Hilary Duff's squeaky clean agenda, to become preteen America's sweetheart in song and on screen, couldn't be more obvious here. This is for Duff's already committed audiences, which presumably consist of the young, the innocent and the commercially acquisitive. Far be it from me to stand between two interested parties.
She plays Teri Fletcher, a 16-year-old, church-going, musically ambitious daughter of an overprotective father (David Keith) and a gentle mom (Rita Wilson) and the sib to an impossibly wonderful brother. When a disturbing tragedy occurs, Teri's desire to attend a musical academy's summer program in Los Angeles is hampered by her traumatized feelings. And then there's Dad, who forbids her to go. A plucky lass with a powerful voice and a will to go should follow her dreams, right? Mom and Teri's aunt (Rebecca De Mornay) conspire behind Dad's back to make it happen.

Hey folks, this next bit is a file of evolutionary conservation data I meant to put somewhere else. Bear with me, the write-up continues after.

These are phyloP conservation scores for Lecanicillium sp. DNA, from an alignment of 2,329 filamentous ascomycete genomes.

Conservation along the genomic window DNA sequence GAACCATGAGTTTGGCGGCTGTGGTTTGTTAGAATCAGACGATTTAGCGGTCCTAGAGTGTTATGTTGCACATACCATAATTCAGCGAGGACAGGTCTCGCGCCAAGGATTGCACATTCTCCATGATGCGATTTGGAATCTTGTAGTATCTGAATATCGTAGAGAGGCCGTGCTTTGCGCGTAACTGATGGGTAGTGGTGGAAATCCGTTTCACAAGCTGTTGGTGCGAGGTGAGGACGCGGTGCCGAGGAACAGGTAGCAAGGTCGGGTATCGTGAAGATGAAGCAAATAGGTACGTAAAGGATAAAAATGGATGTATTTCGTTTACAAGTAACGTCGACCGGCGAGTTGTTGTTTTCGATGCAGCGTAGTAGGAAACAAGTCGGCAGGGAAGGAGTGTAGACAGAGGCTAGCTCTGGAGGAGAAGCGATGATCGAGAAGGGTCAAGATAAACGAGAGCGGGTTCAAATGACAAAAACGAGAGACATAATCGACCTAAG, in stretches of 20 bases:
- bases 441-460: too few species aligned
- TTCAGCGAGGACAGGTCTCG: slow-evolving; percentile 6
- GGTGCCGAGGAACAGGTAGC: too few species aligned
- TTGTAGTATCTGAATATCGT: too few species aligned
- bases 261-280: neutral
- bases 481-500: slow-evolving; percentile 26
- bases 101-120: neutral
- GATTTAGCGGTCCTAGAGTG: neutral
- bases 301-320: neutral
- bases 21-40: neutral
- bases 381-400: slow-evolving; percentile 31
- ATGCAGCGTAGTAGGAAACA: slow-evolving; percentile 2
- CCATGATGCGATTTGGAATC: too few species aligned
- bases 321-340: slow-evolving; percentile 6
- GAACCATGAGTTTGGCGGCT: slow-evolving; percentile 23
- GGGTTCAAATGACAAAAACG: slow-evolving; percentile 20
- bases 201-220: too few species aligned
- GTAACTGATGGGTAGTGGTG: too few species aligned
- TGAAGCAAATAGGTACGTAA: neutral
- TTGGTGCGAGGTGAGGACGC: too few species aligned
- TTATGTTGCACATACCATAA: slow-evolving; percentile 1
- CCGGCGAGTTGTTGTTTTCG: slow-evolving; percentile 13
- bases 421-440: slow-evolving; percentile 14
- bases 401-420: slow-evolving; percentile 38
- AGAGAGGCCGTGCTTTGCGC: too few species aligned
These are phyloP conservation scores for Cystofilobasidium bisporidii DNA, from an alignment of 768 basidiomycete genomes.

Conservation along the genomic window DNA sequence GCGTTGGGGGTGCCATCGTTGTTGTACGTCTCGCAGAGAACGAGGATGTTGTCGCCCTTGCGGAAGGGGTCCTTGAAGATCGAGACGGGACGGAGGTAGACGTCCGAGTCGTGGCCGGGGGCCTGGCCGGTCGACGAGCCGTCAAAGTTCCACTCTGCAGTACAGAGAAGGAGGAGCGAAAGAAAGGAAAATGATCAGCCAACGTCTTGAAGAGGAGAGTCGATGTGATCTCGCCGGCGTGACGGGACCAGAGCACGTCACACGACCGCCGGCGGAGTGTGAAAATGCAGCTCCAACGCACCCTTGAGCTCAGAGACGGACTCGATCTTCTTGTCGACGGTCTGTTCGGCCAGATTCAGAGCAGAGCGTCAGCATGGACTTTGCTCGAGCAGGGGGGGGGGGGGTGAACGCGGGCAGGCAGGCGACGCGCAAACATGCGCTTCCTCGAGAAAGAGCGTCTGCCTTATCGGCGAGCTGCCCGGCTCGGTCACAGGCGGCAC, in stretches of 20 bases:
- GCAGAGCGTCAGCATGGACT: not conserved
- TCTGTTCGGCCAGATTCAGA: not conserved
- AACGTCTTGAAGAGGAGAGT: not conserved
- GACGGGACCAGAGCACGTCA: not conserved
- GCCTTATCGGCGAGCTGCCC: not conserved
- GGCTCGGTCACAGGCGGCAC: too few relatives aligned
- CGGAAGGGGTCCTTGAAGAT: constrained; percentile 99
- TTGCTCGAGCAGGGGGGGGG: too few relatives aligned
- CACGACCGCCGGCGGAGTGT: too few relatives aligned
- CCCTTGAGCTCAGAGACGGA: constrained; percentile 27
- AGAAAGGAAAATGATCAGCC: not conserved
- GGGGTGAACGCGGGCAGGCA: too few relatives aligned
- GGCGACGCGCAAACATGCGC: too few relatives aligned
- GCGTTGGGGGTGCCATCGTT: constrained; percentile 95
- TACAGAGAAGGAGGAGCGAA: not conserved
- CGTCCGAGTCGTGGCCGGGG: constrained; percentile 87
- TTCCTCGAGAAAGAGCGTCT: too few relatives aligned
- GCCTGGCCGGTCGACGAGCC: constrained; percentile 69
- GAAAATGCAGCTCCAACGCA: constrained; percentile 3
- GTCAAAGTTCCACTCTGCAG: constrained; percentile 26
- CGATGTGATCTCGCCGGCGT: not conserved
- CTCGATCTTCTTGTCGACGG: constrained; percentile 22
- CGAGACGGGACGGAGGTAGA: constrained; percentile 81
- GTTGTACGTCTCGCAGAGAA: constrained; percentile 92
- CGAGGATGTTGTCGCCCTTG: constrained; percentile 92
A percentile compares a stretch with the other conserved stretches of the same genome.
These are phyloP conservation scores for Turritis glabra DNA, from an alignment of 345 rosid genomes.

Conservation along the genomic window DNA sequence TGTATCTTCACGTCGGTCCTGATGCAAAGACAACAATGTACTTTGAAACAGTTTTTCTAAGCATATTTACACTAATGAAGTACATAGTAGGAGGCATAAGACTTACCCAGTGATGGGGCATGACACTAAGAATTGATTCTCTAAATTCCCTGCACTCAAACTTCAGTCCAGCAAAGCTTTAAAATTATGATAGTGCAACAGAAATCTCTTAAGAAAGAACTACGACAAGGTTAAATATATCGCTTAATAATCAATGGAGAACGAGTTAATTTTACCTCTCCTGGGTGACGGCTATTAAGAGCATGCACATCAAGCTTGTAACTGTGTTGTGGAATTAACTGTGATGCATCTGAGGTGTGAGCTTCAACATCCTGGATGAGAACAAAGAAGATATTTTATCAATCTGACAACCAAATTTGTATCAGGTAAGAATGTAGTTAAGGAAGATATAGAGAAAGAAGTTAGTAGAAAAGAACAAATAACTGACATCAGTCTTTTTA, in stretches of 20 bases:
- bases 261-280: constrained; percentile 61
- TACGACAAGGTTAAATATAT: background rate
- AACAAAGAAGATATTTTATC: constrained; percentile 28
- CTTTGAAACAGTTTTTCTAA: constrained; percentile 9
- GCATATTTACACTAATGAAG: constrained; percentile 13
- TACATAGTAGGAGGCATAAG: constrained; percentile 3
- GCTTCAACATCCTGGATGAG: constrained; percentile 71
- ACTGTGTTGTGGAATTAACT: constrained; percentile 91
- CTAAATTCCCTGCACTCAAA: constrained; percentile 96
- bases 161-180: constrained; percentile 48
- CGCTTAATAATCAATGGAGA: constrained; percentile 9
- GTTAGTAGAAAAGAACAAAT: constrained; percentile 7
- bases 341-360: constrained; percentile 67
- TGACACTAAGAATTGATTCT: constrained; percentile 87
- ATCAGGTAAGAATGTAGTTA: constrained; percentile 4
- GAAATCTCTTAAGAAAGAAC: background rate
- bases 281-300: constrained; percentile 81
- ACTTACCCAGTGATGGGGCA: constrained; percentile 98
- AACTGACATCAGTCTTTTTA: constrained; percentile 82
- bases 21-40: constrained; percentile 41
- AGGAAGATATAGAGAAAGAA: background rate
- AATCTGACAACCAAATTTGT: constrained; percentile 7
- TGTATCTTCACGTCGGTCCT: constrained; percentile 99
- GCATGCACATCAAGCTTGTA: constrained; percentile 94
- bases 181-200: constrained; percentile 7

What follows is part "Fame" and all Hilary all the time, as she makes friends, learns life lessons, sings and enjoys a bubblegum-ish romance with a sweet-natured fellow student (Oliver James). The movie is going to be fine for PG-ready audiences, assuming they don't have a problem with extremely predictable story turns.
RAISE YOUR VOICE (PG, 103 minutes) --Contains a traumatic incident that could disturb young sensibilities. Area theaters.